Firefox 8 to block unapproved add-ons
Puts an end to sneaky add-ons installed by other software
Computerworld - Starting with Firefox 8, Mozilla will automatically block browser add-ons installed by other software until users approve them, a company product manager announced yesterday.
Software-bundled add-ons have been a problem for Firefox users, who have sometimes been surprised to find browser extensions show up on their machines without their consent.
An add-on included with Skype, for example, caused such a high number of browser crashes that Mozilla added it to a list of banned extensions last January. And in 2009, an add-on that Microsoft silently slipped into Firefox left browser users open to attack, a fact that Microsoft itself admitted.
"While some of these applications seek the user's permission beforehand, others install add-ons into Firefox without checking to make sure the user actually wants them," said Justin Scott, product manager for add-ons, on a Mozilla company blog.
Scott ticked off numerous issues with such add-ons, ranging from slowing down Firefox's startup and page loading times to not keeping up with Firefox's feature and security updates. "Most importantly, they take the user out of control of their add-ons," Scott said.
Changes slated for Firefox 8, which will hit Mozilla's "Aurora" preview channel next week and is scheduled to release in final form on Nov. 8, will return control to users, argued Scott.
If Firefox 8 finds that another program has installed an add-on, the browser will automatically disable it until the user has agreed to its installation. "Users that want the functionality provided by a third-party-installed add-on can easily allow the installation, while users who don't can cancel or ignore the prompt," said Scott.
Previously-installed add-ons will also be tagged when users upgrade to Firefox 8, and won't be enabled until the user explicitly agrees.
Developers who follow Mozilla's rules -- asking users to opt-in -- will be affected as well as those who try to slip an add-on by users, something that immediately raised questions.
"We have an installer on Windows that installs an add-in to Firefox (via an .exe). Its only job is to install the add-on and the user is agreeing to install the add-on," said Michael Kaply, a former IBM developer who now consults with corporations on customizing Firefox for their workers or clients. "How do we keep this prompt from appearing in this case?" Kaply asked in a comment appended to Scott's blog.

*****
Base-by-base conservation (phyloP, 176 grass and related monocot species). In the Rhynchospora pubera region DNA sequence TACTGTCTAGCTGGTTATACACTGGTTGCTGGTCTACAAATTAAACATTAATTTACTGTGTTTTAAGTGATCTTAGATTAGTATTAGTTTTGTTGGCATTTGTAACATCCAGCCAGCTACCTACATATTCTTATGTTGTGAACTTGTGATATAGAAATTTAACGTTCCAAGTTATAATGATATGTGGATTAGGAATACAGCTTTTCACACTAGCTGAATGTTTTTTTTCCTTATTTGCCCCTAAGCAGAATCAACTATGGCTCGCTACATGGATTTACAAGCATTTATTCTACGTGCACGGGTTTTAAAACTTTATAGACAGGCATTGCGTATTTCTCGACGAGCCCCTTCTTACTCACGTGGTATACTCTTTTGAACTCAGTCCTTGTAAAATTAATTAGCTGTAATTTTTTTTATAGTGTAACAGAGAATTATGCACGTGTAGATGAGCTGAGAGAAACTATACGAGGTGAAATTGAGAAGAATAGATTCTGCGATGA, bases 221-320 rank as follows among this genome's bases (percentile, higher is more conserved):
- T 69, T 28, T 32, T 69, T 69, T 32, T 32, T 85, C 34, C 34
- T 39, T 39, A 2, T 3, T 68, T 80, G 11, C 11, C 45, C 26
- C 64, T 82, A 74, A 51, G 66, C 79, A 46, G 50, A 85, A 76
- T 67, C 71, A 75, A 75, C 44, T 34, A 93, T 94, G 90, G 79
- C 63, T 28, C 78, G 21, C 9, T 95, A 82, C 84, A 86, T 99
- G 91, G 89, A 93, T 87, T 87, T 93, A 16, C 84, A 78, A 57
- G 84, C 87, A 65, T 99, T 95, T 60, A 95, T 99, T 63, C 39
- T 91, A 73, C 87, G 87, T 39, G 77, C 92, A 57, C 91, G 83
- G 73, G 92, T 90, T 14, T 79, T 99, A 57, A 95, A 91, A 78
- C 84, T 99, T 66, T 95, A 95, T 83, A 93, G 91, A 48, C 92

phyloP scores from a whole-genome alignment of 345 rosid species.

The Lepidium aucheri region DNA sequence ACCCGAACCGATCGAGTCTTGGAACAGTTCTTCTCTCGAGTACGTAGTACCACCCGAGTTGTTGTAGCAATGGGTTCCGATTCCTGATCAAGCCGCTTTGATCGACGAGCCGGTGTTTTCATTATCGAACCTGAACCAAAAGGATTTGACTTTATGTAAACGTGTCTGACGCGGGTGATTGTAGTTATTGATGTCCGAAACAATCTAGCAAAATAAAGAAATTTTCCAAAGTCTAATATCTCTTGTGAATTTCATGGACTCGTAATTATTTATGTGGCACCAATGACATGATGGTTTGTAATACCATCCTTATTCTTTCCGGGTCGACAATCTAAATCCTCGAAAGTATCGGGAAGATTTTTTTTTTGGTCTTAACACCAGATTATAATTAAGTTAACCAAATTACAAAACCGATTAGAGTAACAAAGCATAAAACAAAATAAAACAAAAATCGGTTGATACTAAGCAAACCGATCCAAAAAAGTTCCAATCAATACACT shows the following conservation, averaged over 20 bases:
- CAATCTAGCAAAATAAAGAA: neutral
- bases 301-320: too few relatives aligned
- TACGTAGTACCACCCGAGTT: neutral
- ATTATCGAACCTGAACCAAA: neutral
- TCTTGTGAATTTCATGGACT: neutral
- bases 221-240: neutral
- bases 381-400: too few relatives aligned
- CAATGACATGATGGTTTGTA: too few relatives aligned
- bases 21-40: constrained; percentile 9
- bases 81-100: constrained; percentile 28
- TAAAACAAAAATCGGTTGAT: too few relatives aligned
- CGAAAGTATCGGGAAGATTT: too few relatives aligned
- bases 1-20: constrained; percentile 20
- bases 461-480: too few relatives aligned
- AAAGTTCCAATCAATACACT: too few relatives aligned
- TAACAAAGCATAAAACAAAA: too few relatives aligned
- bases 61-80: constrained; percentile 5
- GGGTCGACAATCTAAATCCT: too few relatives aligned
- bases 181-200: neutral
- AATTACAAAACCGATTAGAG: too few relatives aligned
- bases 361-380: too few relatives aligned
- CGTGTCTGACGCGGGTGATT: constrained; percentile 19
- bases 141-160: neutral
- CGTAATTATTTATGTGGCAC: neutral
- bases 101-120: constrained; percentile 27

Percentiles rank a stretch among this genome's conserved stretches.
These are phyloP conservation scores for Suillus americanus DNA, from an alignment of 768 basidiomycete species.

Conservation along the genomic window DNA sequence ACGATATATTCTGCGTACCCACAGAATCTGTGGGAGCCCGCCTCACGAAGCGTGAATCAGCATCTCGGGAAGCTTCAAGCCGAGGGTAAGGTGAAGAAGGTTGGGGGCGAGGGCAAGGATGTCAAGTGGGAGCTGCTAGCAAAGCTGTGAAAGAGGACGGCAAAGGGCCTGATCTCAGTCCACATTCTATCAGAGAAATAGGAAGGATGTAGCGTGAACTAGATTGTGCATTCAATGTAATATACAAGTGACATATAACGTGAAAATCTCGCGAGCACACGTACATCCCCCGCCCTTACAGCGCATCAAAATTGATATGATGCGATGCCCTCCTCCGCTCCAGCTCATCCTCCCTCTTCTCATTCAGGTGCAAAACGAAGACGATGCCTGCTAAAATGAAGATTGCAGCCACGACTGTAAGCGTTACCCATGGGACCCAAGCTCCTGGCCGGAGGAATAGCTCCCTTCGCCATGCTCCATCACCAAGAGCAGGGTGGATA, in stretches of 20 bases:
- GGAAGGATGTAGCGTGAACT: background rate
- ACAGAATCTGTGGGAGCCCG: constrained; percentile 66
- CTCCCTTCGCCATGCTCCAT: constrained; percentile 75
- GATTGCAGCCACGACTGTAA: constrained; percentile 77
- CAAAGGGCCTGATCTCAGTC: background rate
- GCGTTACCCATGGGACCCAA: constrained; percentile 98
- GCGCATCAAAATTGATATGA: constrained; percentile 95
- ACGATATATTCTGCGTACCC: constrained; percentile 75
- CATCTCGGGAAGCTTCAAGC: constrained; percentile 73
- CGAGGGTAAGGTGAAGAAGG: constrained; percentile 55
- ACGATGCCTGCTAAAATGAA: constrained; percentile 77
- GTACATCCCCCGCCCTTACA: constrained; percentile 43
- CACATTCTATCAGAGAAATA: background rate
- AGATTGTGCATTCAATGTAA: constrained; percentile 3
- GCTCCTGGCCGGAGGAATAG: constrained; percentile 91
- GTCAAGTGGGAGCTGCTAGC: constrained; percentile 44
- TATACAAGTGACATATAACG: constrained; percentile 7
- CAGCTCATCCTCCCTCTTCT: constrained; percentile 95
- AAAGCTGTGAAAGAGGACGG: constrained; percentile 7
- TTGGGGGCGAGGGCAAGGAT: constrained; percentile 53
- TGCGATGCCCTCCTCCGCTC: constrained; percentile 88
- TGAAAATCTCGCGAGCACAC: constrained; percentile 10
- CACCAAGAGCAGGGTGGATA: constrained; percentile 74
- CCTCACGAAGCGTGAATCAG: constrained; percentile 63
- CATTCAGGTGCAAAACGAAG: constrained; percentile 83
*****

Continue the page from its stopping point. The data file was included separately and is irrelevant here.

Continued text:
Mozilla didn't have an answer for Kaply.
"Firefox unfortunately doesn't have any way of knowing if the user was ever asked about installing the extension," acknowledged Alex Faaborg, a principal designer at Mozilla, in another comment. "So the only way to ensure user control is to ask them when Firefox launches."
Scott echoed that, saying that impact of bad add-ons outweighed the pain that will be felt by developers who abide by the rules. "Unfortunately, the extent of unwanted add-ons installed through these methods has caused us to take action, but we're confident that users who truly want such add-ons to be installed will opt in when Firefox prompts them," he said.
Users can try out the new add-on management features by downloading Firefox 8 after it lands on the Aurora channel next week.
Gregg Keizer covers Microsoft, security issues, Apple, Web browsers and general technology breaking news for Computerworld. Follow Gregg on Twitter at @gkeizer, on Google+ or subscribe to Gregg's RSS feed . His e-mail address is email@example.com.
- Mozilla ships Firefox 31, adds search to new tab page
- Microsoft's IE steps back from the brink of irrelevance
- Firefox falters, falls to record low in overall browser share
- Firefox risks user backlash by adding search box to new tab page
- Google unseats Microsoft as the U.S. browser powerhouse
- Safari, Chrome push to mask URLs
- Chrome on Windows champs at the 64-bit
- Google pulls trigger, cripples some Chrome add-ons
- Microsoft shoots to shorten Internet Explorer's long tail
- Firefox risks irrelevance as mobile browsing booms
Read more about Desktop Apps in Computerworld's Desktop Apps Topic Center.
- The Business Value of Continuous Delivery Download this whitepaper to learn more about the business value of Continuous Delivery and see why it could be a game changer for...
- Ten Factors Shaping the Future of Application Delivery Download this research report conducted by Enterprise Management Associates (EMA) to learn how those that are seeking to accelerate application delivery are leveraging...
- HTTP Status Code Cheat Sheet Look at the Graph, Find the Code and Boom - You're Solving Problems. Identifying and understanding common HTTP status codes can go a...
- Architects lead the next generation of data-driven applications Read this whitepaper to find out how application architects can quickly and confidently deliver long-lasting applications that minimize cost, complexity, and risk while...
- It's not too late...Get Your Mobile Questions Answered Live! How can IT provide seamless and secure mobile communications and collaboration for all? Join this live Webcast as IDG asks an expert panel...
- On-demand webinar - 7 Keys to Service Catalog Implementation Success Watch this webinar to learn 7 crucial keys to make your service catalog a success! All Desktop Apps White Papers | Webcasts